We are not going gently into that good night. We remain actively engaged on crucial issues. I think about this when I have to go up to Capitol Hill, which I am going to do later this morning. I think we are a unique country in the world. I have asked for and have received the support from the President of the United States for $112 billion over and above our budget for the next five years. Does that sound like a country that is somehow willing to slip into the backwater of as a secondary power? I don't think so. In fact, I don't find any other country that's willing to put that kind of material on the line, be it in terms of personnel or in terms of resources. So I think the charge about superpower fatigue is without merit.

Do we resort to military action instead of diplomacy? Wherever we are today, we are engaged in diplomacy. We are not resorting to military action first. It's always last. In fact, we are criticized, for the most part, because we don't engage more actively in military action. But whenever we can, we try to work it out with our allies or resolve our differences with our adversaries in a diplomatic fashion.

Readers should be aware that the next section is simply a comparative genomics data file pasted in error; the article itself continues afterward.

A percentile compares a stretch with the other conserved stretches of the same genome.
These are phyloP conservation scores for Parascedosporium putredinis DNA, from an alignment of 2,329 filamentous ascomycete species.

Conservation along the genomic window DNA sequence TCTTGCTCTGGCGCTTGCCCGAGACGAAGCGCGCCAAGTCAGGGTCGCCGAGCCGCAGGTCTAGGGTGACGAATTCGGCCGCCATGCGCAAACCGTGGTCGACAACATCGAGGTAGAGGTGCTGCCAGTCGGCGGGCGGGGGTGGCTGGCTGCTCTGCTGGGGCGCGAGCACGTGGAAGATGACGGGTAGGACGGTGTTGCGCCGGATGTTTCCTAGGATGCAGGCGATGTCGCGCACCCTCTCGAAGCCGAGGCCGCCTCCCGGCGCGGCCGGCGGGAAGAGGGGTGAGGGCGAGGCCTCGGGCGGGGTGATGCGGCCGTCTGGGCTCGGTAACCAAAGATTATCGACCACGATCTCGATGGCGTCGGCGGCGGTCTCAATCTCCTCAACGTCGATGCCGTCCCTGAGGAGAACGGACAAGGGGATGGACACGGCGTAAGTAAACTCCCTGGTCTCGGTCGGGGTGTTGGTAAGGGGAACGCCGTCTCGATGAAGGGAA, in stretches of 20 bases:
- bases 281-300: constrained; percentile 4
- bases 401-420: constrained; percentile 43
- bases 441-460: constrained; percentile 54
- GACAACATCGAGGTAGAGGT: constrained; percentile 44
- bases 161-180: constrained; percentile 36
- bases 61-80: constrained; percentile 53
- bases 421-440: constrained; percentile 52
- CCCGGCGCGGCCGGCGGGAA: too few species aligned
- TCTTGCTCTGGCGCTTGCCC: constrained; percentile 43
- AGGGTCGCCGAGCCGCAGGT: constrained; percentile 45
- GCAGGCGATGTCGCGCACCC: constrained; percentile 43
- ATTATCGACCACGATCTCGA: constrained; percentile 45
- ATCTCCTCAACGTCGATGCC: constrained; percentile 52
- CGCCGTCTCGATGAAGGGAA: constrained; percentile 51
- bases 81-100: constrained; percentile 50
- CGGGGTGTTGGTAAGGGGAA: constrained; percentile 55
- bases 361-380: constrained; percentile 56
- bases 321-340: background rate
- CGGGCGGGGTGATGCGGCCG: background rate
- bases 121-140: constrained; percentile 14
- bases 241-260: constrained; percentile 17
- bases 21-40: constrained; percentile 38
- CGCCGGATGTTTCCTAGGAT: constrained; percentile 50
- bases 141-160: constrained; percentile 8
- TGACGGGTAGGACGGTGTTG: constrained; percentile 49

Do we act unilaterally versus multilaterally? Wherever we can and whenever we can, we engage our allies to act multilaterally. You may recall there was a war going on last year at this time in Kosovo. There, you had 19 NATO countries engaging in a major air conflict with Slobodan Milosevic. Many criticized that, saying it was too slow, and I would be the first to agree that if the United States were to act unilaterally, we would do it differently. But that presumes that the United States could have acted unilaterally, which it could not have.

So we try to engage our allies, be they in Europe, be they on a bilateral basis throughout the Asia Pacific region, be they in South America. We are always trying to look for ways in which we can act on a multilateral basis, and then always have the option to act unilaterally when we have to.

There are two or three other issues I will touch upon. I don't know how much time you have for questions, but I'd like to touch upon what we're doing now from a diplomatic point of view in terms of trying to engage two major countries: Russia and China.

The president will go next week to meet with President Putin to talk about strategic issues: whether or not we can reach lower levels of nuclear arms, whether there's any potential for modifying the ABM Treaty to accommodate a limited National Missile Defense system to protect the United States, and those who wish to participate in such a system, against the threat of nuclear blackmail by a rogue nation. So he will go there to engage in a very serious and hopefully substantive series of discussions with this new Russian leader.